Instead, try to have a calm and factual conversation with your boss or the human resources department about why you feel like someone is being treated unfairly. Additionally, bring as much evidence as possible and be prepared to voice your concerns more than once if necessary.
If the situation doesn't improve by talking to the person who is exhibiting favoritism, if you feel like an employee is being harassed or discriminated against, or talking with the upper management makes matters worse, you may need to take legal action.
The federal government in the US forbids workplace discrimination based on personal characteristics - age, gender, religion, race, and so on, so know that if your employer or co-worker discriminates against someone, the victim is protected by law.
The best way to determine whether or not legal action is warranted is to consult with an experienced attorney. They can help you understand your rights and options under the law. Taking legal action can be a long and difficult process, but it may be necessary to protect your employees' rights and ensure that they're treated fairly.
If you're the favored employee and an office manager started giving you the plum assignments, the choice projects, and the best opportunities for development and advancement, you may be feeling very positive.
However, it is important to differentiate between being praised for putting in extra effort and having a great work ethic and being the boss's favorite for reasons unrelated to your job performance. Here are a few tips for resolving favoritism when you're the favored employee.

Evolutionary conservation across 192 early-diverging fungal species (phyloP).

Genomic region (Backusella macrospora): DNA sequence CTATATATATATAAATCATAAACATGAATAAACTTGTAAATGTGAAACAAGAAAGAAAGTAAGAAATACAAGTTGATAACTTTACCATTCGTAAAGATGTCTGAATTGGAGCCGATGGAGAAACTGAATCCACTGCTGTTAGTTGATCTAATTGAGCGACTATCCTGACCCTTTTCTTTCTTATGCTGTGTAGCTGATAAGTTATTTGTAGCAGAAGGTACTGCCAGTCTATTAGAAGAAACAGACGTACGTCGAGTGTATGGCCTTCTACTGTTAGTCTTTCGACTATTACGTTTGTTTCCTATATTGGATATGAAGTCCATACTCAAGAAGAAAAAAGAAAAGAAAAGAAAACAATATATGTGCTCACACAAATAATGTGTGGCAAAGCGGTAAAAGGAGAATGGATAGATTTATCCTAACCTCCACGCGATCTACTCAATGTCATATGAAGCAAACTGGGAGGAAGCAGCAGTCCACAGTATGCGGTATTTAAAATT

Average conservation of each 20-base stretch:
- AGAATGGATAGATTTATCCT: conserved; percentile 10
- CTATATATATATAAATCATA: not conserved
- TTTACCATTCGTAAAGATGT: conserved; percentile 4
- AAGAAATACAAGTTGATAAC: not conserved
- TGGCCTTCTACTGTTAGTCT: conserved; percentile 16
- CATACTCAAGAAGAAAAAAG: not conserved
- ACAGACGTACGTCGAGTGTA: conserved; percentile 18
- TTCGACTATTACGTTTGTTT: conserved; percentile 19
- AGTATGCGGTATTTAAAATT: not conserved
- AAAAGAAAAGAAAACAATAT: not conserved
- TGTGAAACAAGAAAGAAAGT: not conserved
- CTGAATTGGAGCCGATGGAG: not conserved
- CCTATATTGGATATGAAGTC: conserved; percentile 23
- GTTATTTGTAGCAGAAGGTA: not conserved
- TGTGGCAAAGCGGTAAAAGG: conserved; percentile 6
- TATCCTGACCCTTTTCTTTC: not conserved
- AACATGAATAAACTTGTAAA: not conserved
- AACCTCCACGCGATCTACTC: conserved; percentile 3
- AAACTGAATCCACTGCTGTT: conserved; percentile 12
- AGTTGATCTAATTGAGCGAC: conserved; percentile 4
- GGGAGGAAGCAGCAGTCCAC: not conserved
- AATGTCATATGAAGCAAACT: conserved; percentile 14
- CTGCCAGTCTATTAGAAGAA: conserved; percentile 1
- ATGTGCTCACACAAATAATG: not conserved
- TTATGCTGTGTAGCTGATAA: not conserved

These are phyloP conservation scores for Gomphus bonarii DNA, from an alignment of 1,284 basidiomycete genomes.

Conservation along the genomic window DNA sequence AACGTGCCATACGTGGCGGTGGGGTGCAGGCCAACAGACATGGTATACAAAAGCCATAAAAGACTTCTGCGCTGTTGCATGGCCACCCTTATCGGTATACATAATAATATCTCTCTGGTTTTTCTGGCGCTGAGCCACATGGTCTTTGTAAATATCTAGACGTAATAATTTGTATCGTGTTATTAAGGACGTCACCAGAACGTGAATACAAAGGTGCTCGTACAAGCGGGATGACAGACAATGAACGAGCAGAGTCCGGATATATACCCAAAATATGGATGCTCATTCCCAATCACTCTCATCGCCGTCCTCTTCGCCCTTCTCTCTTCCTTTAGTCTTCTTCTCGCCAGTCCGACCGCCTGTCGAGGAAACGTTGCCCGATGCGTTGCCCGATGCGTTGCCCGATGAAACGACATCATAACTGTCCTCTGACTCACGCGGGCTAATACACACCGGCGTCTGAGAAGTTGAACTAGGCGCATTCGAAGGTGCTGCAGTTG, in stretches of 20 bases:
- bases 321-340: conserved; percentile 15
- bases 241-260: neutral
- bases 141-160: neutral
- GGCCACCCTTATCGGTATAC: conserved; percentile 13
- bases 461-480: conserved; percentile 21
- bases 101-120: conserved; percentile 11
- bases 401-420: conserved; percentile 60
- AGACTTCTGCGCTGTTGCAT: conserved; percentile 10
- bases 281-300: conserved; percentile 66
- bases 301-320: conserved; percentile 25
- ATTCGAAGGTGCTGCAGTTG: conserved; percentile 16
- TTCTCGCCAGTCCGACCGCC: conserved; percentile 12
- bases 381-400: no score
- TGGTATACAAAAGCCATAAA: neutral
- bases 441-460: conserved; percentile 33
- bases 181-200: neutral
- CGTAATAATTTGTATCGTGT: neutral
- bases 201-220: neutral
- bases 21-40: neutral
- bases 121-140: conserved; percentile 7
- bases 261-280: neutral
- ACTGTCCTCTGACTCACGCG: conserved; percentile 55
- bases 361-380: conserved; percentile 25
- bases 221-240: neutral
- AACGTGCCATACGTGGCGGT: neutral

It can be easy to ignore or downplay the fact that you're being favored, but it's important to acknowledge that it's happening. Otherwise, you risk alienating your colleagues and further damaging morale.
It's possible that your manager is unaware of the impact favoritism is having on the team. Having a candid conversation about the situation can help to raise awareness and potentially lead to changes in how assignments are made.
Remember that being a favored employee is not an entitlement; it's a privilege that can be taken away at any time. Avoid bragging or putting down other employees; instead, try to stay humble and appreciate the opportunities you've been given.
It is important to remember that your success is not just your own - it is also the result of the hard work and dedication of your colleagues. When you take the time to include them in your success, you strengthen team bonds, build trust, and create an environment of mutual respect.
If you've been passed up for a big promotion, even though you have more experience than the co-worker who got it, it's clear that your boss is playing favorites, and it's impacting morale and productivity in the office. But how can you confront your boss about this issue without jeopardizing your job?
Keep a record of instances where you or others were passed over for opportunities, or given less favorable assignments. This will help to back up your case when you talk to your boss.
Arrange a time with your senior management or human resources department to discuss your concerns. During the meeting, be professional and direct. Avoid accusatory language, and focus on factual examples of favoritism.
For example, suggest that your boss or the HR department creates a more objective system for assigning projects and promotions. By taking these steps, you can confront your boss about unfair favoritism in a way that is respectful and constructive.